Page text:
Japan

Japan’s social insurance system is regulated by (i) a law of 1954 on employee’s pension insurance and (ii) a law of 1959 on national pension. The social insurance system involves a flat-rate benefit for all residents under the national pension program and earnings-related benefits under the employees' pension insurance program or other employment-related program.

The national pension program covers all those persons residing in Japan aged between 20 and 59. Voluntary coverage is available for persons residing in Japan aged between 60 and 64 and for Japanese citizens residing abroad.

Further, the employees’ pension insurance covers all employees younger than 70 working in covered firms in industry and commerce, including seamen. Most self-employed persons are excluded from the system.[1]

Special employment-related system are applicable to civil servants.

The national pension program is funded with contributions from the employees’ pension insurance or other employment-related program, which are transferred to the national pension program. The employees’ pension insurance or other employment-related programs pay contributions for low-income and dependent spouses of insured persons. Low-income persons, beneficiaries of the disability national pension and persons who receive livelihood assistance do not have to make contributions for the national pension program. 50% of the cost of benefits and 100% of administrative costs are financed by the national tax system.

As regards the employees’ pension insurance, funds are contributed by both the insured person and its employer in the following proportions: (i) Insured person:7.852% (variable) of monthly wage class earnings (salary and bonuses before tax), according to 30 wage classes; miners and seamen contribute 8.224% (variable) of monthly earnings (salary and bonuses before tax). Employers contracting out of a portion of the Employees’ Pension Insurance contribute 5.47% to 5.77% of monthly earnings (salary and bonuses before tax); and (ii) Employer: 7.852% (variable) of monthly payroll (salary and bonuses before tax), according to 30 wage classes; contributions for miners and seamen, 8.224% (variable) of payroll (salary and bonuses before tax). Employers contracting out of a portion of the Employees’ Pension Insurance contribute 5.47% to 5.77% of monthly earnings (salary and bonuses before tax). The minimum monthly earnings used to calculate contributions are 98,000 yen (approximately USD 1,200), while the maximum monthly earnings used to calculate contributions are 620,000 yen (approximately USD 7,500). The minimum and maximum earnings levels are adjusted on an ad hoc basis according to the increase in the national average wage. The total cost of administration is financed by the national tax.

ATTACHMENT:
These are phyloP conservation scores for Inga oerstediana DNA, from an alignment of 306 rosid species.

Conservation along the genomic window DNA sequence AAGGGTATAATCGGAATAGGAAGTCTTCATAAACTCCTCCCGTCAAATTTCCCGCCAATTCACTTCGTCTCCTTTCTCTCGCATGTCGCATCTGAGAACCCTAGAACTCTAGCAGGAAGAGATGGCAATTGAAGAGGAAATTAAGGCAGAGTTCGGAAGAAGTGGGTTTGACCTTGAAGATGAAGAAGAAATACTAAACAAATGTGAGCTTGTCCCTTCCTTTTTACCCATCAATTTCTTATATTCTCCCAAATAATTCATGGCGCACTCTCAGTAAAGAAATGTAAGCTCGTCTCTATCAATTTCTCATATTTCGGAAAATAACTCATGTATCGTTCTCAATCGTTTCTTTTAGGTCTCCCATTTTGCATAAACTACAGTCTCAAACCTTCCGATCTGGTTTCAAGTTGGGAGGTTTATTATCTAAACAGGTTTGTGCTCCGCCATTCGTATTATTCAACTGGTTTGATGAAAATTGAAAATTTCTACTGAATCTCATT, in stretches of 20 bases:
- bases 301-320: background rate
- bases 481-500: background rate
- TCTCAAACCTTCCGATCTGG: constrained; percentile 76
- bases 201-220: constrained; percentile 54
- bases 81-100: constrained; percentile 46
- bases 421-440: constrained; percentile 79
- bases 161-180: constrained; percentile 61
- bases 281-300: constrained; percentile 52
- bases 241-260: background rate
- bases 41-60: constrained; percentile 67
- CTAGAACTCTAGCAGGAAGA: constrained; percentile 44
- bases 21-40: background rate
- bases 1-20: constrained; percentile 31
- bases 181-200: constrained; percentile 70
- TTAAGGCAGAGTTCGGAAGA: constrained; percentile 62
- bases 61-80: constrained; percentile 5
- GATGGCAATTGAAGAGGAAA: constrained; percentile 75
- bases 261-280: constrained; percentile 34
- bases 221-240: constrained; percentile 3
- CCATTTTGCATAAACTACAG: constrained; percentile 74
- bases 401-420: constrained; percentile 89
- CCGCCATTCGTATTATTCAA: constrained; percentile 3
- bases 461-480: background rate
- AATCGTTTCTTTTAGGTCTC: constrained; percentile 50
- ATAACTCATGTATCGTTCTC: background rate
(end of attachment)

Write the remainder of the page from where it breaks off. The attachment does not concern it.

For those covered by the national pension program, the funds are available at age 65 with at least 25 years of contributions (including any periods exempt from contribution requirements such as low-income periods). The full pension is paid with 40 years of paid contributions. The coverage period includes years of coverage under the employees’ pension insurance and other employment-related programs as an insured’s dependent spouse (including common-law spouse). There is no requirement to cease employment and the pension is not earnings-tested. Further, early pension is available from age 60 to 64 with at least 25 years of contributions.

The pension may be deferred until age 70. The insured must satisfy the qualifying conditions for the old-age national pension and cannot claim the pension sooner than one year after fulfilling the conditions.

In case of coverage by the employees’ pension insurance, the funds are available at age 60 (age 59 for seamen and miners) with at least 25 years of coverage (including any periods exempt from contribution requirements). There is no requirement to cease employment. The pension is reduced if the pension and salary combined exceed a certain limit. The reduction is greater for those aged 60 to 64 than for those aged 65 to 69.